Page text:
What’s the difference between Load range E and Load range D tires?
There’s not much of a difference between load range E and D tires. The main difference is the load capacity they have; E can withstand a little more than D in that regard. Other than that, there’s not much to it.
Load range goes from B to F. As you can probably guess, the difference between B and F is substantial, but not so much between B and C – or, as you’d like to know, D and E.
And the difference has nothing to do with high school grading or anything similar. B isn’t better than F.
Instead, the higher the letter is, the more pressure it can take. A load range E tire can take 80 psi, which is a little more than what the load range D tire can take, 65 psi.
Oh, and, if you didn’t know, psi stands for “pound per square inch”, which is a fancy way of talking about tire pressure.
Does that mean a higher psi is better, making the load range E better than the load range D? Well, not exactly.
Follow along! I’ll answer that question down below – among other things.
What’s better Load range D or E?
No tire is better than the other unless we’re talking specific brands and not load range. Each load range serves a specific purpose; more likely than not, you need the type of tires you already have in your truck.
In and of itself, no-load range is better than others – no matter if we’re comparing load range D and E or B and F or any other combination you can think of.
That’s not to say you don’t need a specific type of tire for your truck. Sometimes, personal taste comes into play as well – but, more often than not, your truck will determine what you need.
Now, you may be wondering, “why should anyone buy load range E tires, then?” Well, that’s an easy question to answer!
Because your truck can carry more weight with E tires than with D ones. Load range E tires can carry up to 1,520 lbs. while D tires can carry 1,220 lbs.
(Remember to multiply that number by the number of tires you have to get your truck’s true weight capacity; I’ll use the single tire number for simplicity’s sake.)
Before you go out running to the store, get load range E tires, and throw an extra 200 lbs. in your truck – you need to remember something.
The weight capacity of your truck is not determined by your tires alone. In fact, the max weight capacity your truck can take is determined by the weakest link.
So, if your tires are the weakest link, then, sure, you can upgrade to E tires and carry a 1,520 lbs. – but make sure that’s the case before you do; otherwise, your truck may not take it.
Do I need Load range D or E?
You need to choose load range D or E tires depending on your truck and taste. For less experienced users, it’s better to stick with what your truck already has. Veteran truck drivers can decide whether to switch tires or not based on their experience.
Changing your tires is something that you should do out of necessity. Otherwise, you’re wasting money.
So, you probably are wondering whether to choose D or E tires – because you need to replace one or several tires.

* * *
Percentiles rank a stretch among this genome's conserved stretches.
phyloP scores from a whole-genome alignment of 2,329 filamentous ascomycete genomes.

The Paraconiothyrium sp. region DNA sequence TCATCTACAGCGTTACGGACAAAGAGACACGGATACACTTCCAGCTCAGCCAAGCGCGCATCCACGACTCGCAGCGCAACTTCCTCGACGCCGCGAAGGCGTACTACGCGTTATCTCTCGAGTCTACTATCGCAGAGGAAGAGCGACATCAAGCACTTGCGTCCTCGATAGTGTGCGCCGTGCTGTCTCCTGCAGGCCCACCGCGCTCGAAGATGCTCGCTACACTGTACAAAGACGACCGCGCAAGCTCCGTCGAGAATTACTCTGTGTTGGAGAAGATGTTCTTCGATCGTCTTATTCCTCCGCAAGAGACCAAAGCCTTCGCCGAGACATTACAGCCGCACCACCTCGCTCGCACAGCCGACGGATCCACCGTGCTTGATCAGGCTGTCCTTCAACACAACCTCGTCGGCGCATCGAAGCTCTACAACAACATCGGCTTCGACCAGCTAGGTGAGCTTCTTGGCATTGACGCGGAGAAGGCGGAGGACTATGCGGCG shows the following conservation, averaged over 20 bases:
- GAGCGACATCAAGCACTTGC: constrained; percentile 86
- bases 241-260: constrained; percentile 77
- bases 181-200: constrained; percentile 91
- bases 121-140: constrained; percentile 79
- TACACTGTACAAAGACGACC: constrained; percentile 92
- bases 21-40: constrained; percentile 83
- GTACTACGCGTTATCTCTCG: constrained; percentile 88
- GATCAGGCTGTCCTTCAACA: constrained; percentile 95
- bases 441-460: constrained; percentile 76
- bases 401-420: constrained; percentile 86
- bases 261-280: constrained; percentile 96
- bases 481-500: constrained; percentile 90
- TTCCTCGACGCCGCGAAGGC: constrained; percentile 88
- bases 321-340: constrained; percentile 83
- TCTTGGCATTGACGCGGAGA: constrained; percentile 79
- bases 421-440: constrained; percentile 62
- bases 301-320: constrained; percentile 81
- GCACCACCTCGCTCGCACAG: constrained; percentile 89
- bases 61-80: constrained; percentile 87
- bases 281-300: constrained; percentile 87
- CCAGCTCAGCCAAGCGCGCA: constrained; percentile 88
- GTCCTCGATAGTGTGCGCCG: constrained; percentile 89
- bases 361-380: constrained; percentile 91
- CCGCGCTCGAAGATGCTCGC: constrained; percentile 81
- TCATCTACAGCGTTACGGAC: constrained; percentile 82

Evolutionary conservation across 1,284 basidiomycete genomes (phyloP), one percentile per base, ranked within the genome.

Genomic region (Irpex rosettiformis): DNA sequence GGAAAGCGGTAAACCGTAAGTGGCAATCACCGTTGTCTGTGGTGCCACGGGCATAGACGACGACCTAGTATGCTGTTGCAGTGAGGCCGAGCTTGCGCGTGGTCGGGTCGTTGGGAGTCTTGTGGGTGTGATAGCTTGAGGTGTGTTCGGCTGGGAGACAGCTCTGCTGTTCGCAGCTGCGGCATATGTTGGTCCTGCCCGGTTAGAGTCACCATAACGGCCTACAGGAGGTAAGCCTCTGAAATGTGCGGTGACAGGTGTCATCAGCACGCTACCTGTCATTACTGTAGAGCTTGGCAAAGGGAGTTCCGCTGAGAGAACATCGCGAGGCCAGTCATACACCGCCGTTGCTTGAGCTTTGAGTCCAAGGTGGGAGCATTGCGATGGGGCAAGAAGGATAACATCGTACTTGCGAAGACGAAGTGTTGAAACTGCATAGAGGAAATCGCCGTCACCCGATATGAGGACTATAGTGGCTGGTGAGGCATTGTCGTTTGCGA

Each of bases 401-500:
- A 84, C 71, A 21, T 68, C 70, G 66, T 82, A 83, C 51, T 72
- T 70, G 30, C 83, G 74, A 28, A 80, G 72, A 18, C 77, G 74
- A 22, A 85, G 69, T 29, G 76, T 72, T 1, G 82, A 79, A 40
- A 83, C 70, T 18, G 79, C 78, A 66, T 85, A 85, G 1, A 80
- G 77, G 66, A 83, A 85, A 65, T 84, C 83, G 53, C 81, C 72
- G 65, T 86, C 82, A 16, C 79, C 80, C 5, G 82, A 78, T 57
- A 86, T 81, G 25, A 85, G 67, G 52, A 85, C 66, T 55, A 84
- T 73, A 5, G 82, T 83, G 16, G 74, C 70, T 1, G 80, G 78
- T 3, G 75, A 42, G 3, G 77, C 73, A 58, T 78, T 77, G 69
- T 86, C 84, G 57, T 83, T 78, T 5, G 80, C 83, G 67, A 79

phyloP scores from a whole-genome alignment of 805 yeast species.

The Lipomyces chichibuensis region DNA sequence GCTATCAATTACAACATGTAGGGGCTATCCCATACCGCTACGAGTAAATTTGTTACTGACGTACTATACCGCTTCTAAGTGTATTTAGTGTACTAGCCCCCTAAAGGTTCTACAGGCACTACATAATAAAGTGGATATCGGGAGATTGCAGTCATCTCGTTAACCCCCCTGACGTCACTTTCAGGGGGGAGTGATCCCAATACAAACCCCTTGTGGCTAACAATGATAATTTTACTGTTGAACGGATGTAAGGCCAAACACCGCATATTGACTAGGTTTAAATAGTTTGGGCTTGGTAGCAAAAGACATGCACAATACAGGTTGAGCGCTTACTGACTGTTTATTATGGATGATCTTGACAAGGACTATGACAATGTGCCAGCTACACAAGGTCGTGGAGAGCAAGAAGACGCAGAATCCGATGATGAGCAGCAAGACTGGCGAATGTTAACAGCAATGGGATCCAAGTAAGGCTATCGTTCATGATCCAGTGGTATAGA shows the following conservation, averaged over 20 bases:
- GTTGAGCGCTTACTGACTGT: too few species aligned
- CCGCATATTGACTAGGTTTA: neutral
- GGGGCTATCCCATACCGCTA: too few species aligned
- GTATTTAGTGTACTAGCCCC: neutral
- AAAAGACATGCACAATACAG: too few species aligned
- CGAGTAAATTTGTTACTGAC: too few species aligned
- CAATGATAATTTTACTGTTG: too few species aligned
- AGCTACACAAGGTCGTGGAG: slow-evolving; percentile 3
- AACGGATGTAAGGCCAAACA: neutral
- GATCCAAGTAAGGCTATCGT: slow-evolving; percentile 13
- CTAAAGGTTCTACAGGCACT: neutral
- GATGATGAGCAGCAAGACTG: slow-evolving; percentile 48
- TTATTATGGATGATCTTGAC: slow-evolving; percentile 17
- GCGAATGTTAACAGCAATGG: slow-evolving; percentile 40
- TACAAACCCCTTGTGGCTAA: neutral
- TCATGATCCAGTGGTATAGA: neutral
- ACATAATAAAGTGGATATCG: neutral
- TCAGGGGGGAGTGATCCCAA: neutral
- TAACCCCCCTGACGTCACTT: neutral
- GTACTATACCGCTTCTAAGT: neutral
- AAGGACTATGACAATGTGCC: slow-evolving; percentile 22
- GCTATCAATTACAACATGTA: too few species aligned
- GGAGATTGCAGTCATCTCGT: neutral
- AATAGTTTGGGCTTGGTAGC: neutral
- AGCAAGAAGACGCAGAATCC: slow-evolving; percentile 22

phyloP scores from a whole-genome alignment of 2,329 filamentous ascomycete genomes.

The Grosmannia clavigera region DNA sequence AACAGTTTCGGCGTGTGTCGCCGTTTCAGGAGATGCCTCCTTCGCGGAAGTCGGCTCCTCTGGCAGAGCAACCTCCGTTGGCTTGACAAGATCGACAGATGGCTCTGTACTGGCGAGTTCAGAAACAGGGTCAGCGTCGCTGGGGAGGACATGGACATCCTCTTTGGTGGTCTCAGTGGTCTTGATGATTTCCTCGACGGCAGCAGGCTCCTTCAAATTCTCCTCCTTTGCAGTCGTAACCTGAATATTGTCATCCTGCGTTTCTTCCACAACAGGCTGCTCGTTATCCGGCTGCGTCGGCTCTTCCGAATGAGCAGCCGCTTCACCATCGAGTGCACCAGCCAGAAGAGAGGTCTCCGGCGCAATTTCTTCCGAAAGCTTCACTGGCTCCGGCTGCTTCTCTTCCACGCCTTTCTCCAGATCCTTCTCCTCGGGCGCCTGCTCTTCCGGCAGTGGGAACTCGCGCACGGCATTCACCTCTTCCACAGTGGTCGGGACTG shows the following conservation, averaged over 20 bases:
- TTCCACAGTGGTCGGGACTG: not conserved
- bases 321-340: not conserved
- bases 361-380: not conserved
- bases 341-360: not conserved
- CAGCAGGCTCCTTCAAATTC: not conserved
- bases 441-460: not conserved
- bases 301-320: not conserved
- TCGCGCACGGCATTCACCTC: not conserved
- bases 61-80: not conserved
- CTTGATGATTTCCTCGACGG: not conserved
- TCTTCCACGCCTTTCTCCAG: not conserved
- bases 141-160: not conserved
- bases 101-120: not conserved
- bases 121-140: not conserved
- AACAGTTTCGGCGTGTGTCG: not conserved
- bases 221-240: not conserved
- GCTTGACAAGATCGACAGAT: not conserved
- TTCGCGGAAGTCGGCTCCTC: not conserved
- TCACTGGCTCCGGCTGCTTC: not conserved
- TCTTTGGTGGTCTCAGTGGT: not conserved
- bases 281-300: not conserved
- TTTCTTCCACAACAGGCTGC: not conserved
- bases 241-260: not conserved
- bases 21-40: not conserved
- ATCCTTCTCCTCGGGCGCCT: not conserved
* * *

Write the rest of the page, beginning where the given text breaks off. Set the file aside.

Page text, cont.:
If I were you, I’d stick with the type of tires I have. So, if your truck came with load range D tires, I look for more load range D tires.
With that being said, if you feel like your wheels are unstable, shaky, or not enough to handle your truck, you should consider turning things up a notch and buying E tires.
Do you need load range E tires? Probably not, unless you’re driving around with heavy loads or a big enough rig to justify that purchase. Nine times out of ten, that’s not the case.
And, may I add, there’s a little bit of difference between E and D tires money-wise. Load range E tires are between 10 to 20% more expensive.
Even if you can afford them, having bigger tires has its issues, though. It’s harder to balance and align load range E tires than it is to do the same with D ones.
Are Load range E tires the best?
While load range E tires can take a lot of tire pressure and plenty of weight, there’s one tier above that. Load range F tires can take somewhere between twice and thrice more weight than the alternative.
As I have discussed above, the load range comes in many letters. The closer the letter is to the end of the alphabet, the more weight and tire pressure it can handle.
Of course, bigger is not necessarily better! Not only that but your truck may not be suited to use the biggest tires available in the market.
What I’m trying to say here is, don’t rush your way into buying load range F tires just for the sake of it.
Consider moving up a letter if you feel your truck is wobbly and unstable – but do so after you make sure everything else is working properly.
Remember, changing tires may require you to go to the repair shop and do a little balance and alignment.
Do I need to balance and align my tires after changing load range type?
There’s no need to balance and align your tires after you get brand new ones – but it’s not a bad idea to do so. While not completely necessary, it’s absolutely beneficial and has little to no disadvantages to do so.
Why balance and align your tires? Because it ensures that your wheels will work in unison. That means your tires will all act as a team and there be no differences when they hit the road.
As I’ve said, it’s not necessary – but nothing wrong will come out of it.